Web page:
From this time he increased in holiness of life, and was the means of leading very many to leave the world and take the Dominican habit. He became Confessor to King James of Aragon, and was greatly distinguished for his skill in settling cases of conscience. At the command of his superiors, he drew up a book on this subject, which was the first ever written of the kind. It bears his name, "Raimundina."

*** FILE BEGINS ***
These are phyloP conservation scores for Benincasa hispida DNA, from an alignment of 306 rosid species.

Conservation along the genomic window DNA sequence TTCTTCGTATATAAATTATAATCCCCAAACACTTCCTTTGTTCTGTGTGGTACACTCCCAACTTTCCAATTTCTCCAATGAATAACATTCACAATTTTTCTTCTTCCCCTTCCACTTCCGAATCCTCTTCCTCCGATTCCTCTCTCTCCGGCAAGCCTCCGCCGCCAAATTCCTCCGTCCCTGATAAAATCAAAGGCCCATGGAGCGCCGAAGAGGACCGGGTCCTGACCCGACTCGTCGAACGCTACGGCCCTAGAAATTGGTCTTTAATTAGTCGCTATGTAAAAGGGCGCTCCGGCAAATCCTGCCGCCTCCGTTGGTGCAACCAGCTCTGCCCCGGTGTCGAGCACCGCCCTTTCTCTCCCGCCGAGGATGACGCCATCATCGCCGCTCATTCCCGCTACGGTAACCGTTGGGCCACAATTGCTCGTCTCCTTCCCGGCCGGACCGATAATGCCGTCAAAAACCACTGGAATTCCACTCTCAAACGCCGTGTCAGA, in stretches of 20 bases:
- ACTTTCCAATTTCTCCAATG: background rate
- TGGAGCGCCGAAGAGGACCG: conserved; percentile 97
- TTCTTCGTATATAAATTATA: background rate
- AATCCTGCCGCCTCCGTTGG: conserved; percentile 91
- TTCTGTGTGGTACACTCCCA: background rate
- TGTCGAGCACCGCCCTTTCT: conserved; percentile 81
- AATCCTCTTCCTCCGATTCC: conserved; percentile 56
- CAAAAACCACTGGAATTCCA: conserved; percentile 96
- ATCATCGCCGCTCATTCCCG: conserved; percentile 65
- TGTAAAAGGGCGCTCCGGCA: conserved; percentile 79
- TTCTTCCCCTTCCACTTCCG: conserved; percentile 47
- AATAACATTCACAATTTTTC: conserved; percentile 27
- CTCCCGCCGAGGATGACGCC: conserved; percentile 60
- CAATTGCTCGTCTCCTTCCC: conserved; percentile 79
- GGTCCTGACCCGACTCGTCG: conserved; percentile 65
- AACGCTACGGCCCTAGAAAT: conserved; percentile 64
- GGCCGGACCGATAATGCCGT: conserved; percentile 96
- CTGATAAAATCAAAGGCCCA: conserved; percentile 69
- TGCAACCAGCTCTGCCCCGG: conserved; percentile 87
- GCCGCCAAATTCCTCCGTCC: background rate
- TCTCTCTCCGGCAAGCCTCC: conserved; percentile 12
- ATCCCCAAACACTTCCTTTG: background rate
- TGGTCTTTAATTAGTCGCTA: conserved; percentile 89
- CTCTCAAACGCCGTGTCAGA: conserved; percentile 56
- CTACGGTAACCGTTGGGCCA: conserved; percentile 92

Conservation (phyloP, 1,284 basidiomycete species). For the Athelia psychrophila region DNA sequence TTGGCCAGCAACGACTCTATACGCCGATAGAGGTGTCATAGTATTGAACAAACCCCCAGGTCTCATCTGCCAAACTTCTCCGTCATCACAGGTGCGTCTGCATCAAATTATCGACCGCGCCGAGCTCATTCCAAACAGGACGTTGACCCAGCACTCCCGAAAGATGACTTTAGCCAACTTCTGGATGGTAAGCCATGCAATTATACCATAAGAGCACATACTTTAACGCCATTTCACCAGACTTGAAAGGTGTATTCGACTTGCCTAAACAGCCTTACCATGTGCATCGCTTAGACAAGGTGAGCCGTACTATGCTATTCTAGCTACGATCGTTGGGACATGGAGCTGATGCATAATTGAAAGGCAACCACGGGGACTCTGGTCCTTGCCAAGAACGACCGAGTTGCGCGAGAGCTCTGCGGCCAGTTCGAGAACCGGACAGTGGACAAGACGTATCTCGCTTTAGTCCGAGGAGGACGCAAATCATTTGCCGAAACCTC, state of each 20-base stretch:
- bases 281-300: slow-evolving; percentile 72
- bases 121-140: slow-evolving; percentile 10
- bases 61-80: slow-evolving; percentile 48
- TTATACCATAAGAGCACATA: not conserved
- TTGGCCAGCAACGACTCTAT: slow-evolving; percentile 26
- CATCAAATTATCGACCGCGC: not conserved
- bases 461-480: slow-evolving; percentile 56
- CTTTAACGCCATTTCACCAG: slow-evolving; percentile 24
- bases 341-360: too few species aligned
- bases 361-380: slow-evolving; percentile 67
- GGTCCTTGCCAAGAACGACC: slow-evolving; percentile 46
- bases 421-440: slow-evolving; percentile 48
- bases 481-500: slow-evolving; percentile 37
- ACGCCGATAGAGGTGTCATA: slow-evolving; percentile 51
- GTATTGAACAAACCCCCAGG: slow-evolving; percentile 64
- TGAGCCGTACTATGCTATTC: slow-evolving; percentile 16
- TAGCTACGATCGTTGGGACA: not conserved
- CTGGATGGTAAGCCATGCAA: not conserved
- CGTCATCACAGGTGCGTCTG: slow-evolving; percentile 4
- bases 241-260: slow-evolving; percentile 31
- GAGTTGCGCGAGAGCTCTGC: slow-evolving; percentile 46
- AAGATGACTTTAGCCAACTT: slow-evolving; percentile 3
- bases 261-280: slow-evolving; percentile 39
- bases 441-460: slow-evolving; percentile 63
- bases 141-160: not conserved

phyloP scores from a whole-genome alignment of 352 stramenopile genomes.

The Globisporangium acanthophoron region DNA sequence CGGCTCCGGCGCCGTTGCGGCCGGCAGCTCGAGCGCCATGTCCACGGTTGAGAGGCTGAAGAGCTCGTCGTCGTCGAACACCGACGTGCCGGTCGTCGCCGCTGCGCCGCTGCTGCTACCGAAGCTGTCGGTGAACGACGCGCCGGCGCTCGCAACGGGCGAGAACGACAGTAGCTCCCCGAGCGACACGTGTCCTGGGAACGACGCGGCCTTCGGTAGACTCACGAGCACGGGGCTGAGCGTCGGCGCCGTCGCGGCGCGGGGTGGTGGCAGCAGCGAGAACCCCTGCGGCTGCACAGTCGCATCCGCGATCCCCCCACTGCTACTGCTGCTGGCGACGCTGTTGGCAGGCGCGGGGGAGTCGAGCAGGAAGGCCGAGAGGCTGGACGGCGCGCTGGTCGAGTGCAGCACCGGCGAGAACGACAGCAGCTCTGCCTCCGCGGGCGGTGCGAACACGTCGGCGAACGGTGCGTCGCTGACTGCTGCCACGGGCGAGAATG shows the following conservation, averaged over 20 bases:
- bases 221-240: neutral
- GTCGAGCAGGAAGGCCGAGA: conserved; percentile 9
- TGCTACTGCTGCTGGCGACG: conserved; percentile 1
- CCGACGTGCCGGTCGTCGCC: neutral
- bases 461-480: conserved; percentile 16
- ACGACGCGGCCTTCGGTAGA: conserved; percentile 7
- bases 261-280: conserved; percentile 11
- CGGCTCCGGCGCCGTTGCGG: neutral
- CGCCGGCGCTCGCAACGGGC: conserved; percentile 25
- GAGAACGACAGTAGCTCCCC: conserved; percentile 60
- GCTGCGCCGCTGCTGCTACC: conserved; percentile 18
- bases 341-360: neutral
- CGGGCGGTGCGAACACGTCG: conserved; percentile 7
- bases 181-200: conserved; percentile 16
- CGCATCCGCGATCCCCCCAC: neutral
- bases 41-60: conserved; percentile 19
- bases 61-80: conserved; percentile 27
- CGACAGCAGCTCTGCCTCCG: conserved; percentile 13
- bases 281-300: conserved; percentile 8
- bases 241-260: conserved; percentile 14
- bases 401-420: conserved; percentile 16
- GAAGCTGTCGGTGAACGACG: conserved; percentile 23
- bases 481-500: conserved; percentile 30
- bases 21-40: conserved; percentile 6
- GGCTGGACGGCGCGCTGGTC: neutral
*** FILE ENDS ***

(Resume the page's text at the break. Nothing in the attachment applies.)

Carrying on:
The Moors were at this time exercising great cruelties upon their Christian captives in Spain. On the night of the 1st of August, A.D. 1223, as Raymond was praying for these unhappy prisoners, our Lady appeared to him and told him that it was her will that a religious Order should be founded for their relief. On the same night, the Queen of Heaven made a similar revelation to King James of Aragon and to Saint Peter Nolasco, a penitent of Saint Raymond's, who for some years had devoted himself to this work of charity, and who was destined to be the founder of the new Order of Our Lady of Mercy for the redemption of captives. Its statutes were drawn up by Saint Raymond, who with his own hands gave the habit to Saint Peter Nolasco. It resembled exactly that of the Order to which he himself belonged, save that the mantle was white and the scapular emblazoned with the royal arms of Aragon.